One of the scales, F1, is located on the lower semi-circle; the drilled lengths are graduated on it counter clockwise from 0 through a certain number, based on the radius of said semi-circle. This lower part of the Gbu circles makes it possible to work in the range of increase of the inclination (i1<i2). The other scale, F2, is located on the upper semi-circle and the drilled lengths are graduated on it from 0 through a certain number clockwise. This upper part of the Gbu circles makes it possible to work in the range of decrease of the inclination (i1>i2). The 0 graduations of these two semi-circular scales coincide.
The 0.8°/30 m through 7°/30 m and 8°/30 m through 30°/30 m values for the Gbus of the rotary disks are only shown here as an example; the final execution of the rule and in particular the choice of the diameter of the rotary disks and/or the reading scales, can lead to other combinations of values of the Gbu circles.
The bi-sectoral disk 14 is made up of a rigid plate that may be transparent, but not exclusively. The bi-sectoral disk consists of two circular sectors 14 1, 14 2 that are diametrically opposite at the top and its diameter is roughly the same as that of the rotary disks 12, 12 1.
Sector 14 1 of the bi-sectoral disk consists of two radial edges that are graduated with different scales E1, E2 in build-up crescents from the periphery to the center. These scales are located symmetrically, in relation to a transversal axis, on sector 14 2 at E4 and E3 respectively. This two sector configuration with symmetrical scales makes it possible for the user of the rule to work in an ergonomic fashion, alternatively in the range of increase of the inclination and in the range of decrease of the inclination while limiting the size of the rotation of the bi-sectoral disk. The identical scales E1 and E4 are used to locate the Gbu circles C′1 through C′n of the rotary disk 12, that cover the range of Gbus from 8°/30 m through 30°/30 m whereas the other two identical scales E2 and E3 are used to locate the circles C1 through Cn of the Gbus of the other rotary disk 12 that cover the range of Gbus from 0.8°/30 m through 7°/30 m. Furthermore, across from the corresponding rotary disk, one or the other of the radial edges of the sectors will be used to locate or index the exit inclination of the sector in question. In order to properly locate the useful graduation on the sectors, we will draw the scales E1, E4 on the one hand, and E2, E3 on the other hand, with two different colors and we will give the drawings of the two rotary disks the same respective colors as the scales E1, E4 and E2, E3.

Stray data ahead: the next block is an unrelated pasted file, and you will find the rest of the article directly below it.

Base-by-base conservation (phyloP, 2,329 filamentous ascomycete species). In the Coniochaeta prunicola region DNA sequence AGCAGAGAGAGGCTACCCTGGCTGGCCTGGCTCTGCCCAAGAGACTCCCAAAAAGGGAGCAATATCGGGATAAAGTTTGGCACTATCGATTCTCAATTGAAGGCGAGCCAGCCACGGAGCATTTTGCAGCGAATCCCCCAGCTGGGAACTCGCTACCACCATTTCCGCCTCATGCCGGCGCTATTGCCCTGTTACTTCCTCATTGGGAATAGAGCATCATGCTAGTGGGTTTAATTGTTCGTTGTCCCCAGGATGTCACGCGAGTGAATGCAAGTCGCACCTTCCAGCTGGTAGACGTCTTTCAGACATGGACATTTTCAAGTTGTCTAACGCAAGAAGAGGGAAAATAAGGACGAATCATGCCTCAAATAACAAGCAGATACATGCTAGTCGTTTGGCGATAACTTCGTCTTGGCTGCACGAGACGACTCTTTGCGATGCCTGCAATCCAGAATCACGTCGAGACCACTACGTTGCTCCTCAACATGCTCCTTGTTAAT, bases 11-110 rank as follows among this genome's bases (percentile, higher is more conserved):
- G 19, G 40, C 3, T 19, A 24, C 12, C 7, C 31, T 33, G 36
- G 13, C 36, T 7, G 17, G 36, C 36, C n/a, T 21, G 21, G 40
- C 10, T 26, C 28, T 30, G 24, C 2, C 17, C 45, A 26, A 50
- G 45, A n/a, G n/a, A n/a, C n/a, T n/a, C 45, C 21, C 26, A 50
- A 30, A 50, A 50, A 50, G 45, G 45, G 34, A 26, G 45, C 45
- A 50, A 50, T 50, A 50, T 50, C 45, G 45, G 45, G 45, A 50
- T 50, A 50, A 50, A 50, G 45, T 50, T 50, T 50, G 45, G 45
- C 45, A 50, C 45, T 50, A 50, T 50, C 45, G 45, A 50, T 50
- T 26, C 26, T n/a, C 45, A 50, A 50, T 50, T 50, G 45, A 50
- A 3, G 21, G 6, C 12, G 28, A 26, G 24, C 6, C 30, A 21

Furthermore, the bi-sectoral disk has a diametral line L1 that passes through its center of symmetry, and on either side of which are marked two identical graduated scales F3, F4 that represent the drilled lengths. The scale F3 extends from the zero value located on the left of the scale to a value X located on the right of the scale and is based on the total diameter of the bi-sectoral disk. The scale F4 extends in the opposite direction, head to tail, from the value zero located on the right of the scale to said value X located on the left of the scale. This arrangement makes it possible to use these scales no matter what the relative position of the bi-sectoral disk when we want to solve the problems tied to straight sections, by always these straight sections, by convention, from the left to the right. In this use, the inclination of the straight section is indexed by either extremity of the diametral line L1 on the semi-circular scales G1 and G2 marked on the plate, in the left portion of these scales.
Still in the case of dealing with problems linked to straight sections, we can provide for a second marking superimposed on the semi-circular scales G1 and G2 in order to provide the user with direct reading. This marking, not represented so as not to clutter up the figures, will start (degree 0—vertical section) at the graduation 90 of the scale G2 and will extend from this point counter clockwise. This marking can reasonably be interrupted at its graduation 150 (degrees of inclination) that corresponds to the graduation 60 of the scale G1, which should leave enough of a margin since today we rarely progress at inclinations greater than 120 degrees.
The bi-sectoral disk presented above also makes it possible to locate the Gbus on the rotary disks 12 and 12 1. In the case where we would have to deal with Gbus that are greater than 30°/30 m, we will use, as has already been stated, a third rotary disk with Gbu circles that cover the values that are greater than 30°/30 m, and in this case, we will have to replace the bi-sectoral disk 14 with a second bi-sectoral disk adjusted to said third disk. Given that the maximum Gbu encountered in practice rarely exceeds 90°/30 m, one rotary disk, and only one, would be necessary and therefore, a mono-sectoral disk would be more than enough to cover the Gbu values that are greater than 30°/30 m.